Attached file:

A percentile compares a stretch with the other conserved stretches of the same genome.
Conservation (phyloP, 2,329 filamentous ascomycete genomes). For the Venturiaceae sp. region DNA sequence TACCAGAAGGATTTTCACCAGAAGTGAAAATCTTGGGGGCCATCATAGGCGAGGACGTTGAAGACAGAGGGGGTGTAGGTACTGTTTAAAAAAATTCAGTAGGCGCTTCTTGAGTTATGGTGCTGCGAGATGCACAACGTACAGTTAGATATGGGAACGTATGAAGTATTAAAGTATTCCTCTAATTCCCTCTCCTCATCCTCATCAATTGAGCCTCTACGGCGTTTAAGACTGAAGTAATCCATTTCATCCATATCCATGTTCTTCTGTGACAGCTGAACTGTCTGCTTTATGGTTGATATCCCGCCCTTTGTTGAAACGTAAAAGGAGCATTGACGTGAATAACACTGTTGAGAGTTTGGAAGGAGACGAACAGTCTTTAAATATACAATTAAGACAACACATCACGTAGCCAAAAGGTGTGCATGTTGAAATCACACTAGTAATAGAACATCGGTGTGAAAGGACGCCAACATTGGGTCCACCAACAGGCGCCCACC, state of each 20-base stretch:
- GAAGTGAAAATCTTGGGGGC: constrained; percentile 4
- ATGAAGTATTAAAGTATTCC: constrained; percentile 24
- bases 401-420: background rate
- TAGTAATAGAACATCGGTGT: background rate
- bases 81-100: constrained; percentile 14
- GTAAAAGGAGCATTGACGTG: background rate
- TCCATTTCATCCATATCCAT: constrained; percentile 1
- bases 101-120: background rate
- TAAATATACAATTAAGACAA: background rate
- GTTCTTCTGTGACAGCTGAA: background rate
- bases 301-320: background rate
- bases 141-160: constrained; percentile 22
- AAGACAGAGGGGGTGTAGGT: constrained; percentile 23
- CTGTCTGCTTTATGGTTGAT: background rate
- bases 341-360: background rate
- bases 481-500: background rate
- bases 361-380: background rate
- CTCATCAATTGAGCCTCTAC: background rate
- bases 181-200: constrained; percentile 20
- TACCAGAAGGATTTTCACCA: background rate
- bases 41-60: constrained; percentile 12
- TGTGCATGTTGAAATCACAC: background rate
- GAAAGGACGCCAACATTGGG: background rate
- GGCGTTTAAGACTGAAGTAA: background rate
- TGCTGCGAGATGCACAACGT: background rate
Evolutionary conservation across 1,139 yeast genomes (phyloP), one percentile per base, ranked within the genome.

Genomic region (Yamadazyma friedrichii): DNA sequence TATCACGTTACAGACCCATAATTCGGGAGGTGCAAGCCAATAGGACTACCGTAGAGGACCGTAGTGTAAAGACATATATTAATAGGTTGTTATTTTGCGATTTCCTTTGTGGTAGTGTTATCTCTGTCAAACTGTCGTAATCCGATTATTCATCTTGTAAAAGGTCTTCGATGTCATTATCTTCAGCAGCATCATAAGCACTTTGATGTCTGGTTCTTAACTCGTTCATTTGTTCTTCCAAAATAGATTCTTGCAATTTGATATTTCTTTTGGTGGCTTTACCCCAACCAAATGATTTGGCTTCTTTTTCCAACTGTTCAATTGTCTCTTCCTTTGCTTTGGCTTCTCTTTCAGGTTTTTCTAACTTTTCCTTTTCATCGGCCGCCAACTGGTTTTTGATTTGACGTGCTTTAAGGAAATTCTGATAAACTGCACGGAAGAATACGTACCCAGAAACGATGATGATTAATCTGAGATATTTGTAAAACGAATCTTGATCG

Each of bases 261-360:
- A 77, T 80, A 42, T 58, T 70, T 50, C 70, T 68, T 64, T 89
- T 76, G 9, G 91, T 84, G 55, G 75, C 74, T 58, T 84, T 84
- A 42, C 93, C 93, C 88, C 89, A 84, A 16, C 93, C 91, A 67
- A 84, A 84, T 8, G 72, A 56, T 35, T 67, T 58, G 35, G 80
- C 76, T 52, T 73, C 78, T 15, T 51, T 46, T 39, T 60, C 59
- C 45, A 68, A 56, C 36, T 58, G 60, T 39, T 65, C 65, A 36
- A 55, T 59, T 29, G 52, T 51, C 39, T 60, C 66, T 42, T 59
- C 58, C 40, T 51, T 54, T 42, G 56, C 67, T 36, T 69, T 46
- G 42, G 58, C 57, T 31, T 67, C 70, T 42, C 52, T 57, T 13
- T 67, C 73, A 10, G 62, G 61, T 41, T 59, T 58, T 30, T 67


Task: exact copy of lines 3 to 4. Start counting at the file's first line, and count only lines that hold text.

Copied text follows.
- GAAGTGAAAATCTTGGGGGC: constrained; percentile 4
- ATGAAGTATTAAAGTATTCC: constrained; percentile 24